So just to summarize what we've done in this particular module.

We've been introduced to probabilistic models.

We understand that probabilistic models have this key component

that they explicitly incorporate uncertainty, and

that uncertainty can be propagated through to the outputs of the model.

And propagating that uncertainty in the output allows us to give a range

of potential values for a forecast, which is a useful activity.

These probabilistic models are ways of capturing risk in a process.

Risk is uncertainty, and that's what probabilities will capture for you.

So that's why they're important.

We've seen a range of probability models that are used in practice.

We talked about a regression model, we talked about a tree-based model.

We talked about a Monte Carlo simulation and we talked about a Markov chain,

all examples of probabilistic models and all used in practice.

We then went on to define some building blocks of these probabilistic models.

Those building blocks involved random variables and probability distributions.

We saw some basic probability distribution building blocks.

They were the Bernoulli random variable that captures a single experiment that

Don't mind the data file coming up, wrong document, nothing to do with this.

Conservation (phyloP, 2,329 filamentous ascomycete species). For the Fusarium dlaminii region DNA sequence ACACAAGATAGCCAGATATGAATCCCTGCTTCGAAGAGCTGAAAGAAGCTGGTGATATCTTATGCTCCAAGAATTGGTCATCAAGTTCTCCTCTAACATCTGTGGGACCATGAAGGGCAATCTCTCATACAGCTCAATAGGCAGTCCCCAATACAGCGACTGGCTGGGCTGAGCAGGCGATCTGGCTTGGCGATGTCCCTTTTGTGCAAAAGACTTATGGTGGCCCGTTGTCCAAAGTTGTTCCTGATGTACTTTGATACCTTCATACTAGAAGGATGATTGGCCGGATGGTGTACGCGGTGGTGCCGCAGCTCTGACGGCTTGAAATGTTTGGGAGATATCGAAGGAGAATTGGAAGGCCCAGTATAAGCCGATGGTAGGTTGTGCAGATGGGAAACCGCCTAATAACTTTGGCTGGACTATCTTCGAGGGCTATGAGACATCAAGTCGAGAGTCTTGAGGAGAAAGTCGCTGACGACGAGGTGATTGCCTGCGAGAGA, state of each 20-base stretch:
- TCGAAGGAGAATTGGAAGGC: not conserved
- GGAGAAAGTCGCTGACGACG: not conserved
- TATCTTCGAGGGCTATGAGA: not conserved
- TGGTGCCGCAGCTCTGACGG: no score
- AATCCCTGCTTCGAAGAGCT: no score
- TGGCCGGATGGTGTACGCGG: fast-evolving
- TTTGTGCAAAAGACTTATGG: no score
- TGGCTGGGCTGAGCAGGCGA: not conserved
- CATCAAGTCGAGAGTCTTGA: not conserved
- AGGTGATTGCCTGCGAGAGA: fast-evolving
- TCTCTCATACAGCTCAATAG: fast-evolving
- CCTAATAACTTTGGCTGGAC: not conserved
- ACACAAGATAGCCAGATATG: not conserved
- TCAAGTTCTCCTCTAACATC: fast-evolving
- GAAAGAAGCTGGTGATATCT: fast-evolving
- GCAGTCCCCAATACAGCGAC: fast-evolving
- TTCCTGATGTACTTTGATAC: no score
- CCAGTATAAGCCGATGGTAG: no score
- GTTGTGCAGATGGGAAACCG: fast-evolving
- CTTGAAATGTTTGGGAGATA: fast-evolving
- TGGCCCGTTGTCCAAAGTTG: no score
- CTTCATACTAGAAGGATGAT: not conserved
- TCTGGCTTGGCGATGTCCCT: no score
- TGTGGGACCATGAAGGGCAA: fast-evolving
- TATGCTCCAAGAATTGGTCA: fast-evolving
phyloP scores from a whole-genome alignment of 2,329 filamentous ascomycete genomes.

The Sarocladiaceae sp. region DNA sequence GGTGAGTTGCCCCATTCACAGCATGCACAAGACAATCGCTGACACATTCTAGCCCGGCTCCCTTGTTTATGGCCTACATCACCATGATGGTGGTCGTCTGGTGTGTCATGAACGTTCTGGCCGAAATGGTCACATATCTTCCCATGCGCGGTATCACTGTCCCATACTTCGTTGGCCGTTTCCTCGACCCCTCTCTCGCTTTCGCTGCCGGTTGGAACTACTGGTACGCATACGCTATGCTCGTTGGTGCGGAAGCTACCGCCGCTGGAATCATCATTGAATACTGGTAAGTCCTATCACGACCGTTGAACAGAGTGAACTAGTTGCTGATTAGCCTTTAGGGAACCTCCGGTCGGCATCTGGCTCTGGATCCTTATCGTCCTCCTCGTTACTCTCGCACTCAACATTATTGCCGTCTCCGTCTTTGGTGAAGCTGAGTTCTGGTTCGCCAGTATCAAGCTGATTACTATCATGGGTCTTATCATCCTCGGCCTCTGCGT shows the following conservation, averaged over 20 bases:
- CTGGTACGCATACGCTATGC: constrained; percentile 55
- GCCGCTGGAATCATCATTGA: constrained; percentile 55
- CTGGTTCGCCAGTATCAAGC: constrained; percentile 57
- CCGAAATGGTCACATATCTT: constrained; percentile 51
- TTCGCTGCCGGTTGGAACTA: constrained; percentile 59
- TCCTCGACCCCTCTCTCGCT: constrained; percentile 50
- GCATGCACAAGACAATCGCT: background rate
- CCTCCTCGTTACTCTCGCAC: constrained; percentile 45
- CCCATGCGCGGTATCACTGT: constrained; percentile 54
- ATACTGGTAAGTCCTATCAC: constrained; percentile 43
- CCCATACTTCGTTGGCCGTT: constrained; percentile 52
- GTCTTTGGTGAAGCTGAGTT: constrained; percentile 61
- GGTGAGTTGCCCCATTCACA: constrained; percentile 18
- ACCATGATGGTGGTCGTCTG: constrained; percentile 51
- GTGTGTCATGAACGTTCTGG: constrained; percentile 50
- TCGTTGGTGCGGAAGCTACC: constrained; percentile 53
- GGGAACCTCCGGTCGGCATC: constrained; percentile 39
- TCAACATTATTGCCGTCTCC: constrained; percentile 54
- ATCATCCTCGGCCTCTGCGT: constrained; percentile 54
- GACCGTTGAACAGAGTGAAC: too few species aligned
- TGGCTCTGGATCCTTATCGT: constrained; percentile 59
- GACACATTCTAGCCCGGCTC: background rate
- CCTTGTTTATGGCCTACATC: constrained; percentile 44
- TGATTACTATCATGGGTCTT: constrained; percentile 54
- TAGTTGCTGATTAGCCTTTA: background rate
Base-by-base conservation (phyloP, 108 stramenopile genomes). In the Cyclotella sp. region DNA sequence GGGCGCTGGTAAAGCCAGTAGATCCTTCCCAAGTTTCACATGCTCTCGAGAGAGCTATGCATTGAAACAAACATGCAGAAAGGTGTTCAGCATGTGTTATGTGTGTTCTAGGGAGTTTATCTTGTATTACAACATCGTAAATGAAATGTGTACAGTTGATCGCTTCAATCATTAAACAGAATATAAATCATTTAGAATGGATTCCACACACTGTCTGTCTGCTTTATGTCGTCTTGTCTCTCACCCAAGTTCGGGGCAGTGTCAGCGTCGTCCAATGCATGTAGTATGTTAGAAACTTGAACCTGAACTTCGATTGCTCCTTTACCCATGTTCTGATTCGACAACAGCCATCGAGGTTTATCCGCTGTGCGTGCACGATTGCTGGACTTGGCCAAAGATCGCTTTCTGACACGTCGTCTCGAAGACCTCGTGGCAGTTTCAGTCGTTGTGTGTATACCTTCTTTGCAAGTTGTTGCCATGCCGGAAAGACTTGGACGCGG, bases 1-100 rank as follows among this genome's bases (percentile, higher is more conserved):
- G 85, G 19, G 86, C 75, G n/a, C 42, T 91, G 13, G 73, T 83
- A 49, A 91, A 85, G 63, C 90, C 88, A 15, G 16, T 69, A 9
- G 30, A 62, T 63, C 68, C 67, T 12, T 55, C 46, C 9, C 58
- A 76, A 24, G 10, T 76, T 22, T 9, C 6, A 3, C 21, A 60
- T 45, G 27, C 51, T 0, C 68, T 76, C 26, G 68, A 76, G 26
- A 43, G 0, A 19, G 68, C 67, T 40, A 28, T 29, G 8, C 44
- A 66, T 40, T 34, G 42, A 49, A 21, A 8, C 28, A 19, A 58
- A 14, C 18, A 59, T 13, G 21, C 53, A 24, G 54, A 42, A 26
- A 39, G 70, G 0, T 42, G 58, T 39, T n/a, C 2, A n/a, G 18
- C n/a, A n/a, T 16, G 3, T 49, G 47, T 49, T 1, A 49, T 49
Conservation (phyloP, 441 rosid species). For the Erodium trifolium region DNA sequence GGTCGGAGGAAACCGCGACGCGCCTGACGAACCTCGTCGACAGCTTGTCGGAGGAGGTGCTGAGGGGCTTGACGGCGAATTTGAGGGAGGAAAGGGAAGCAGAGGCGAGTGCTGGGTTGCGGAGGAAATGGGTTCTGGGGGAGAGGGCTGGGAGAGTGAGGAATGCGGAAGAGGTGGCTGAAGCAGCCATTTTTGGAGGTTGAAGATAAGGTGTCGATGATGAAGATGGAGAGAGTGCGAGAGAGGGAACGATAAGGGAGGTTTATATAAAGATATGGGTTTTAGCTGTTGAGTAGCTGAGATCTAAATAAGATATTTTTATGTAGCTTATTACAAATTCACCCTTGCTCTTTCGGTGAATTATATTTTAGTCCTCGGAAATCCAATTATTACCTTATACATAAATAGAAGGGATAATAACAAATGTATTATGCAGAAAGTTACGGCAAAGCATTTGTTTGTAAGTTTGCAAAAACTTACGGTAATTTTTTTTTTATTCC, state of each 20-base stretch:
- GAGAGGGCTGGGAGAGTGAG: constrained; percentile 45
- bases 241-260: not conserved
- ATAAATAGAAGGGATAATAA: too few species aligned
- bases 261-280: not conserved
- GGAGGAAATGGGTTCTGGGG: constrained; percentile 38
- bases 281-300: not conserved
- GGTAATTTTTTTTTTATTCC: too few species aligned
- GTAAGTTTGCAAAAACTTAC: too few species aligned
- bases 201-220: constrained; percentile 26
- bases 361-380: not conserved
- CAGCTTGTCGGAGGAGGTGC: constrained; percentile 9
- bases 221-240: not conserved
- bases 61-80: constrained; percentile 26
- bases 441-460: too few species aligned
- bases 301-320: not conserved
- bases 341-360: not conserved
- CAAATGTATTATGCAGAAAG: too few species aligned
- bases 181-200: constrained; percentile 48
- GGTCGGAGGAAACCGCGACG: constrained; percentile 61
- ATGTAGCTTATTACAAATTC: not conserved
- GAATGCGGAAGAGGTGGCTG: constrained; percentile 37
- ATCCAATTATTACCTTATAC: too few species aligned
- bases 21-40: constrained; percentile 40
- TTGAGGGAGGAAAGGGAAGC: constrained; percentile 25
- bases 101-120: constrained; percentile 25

can take one of two possible outcomes that we typically call success and failure.

We saw the binomial random variable which can be understood as the sum of

n independent trials.

And I showed you an example where that binomial distribution can be used

as the basis of a model for a market.

And we ended up by seeing the normal distribution,

perhaps the most important of all of the statistical distributions,

characterized by its mean and its standard deviation.

We finished off by looking at the empirical rule, which was a rule that

helps you calculate probabilities when you believe that the underlying process or

data can be well-approximated with a normal distribution.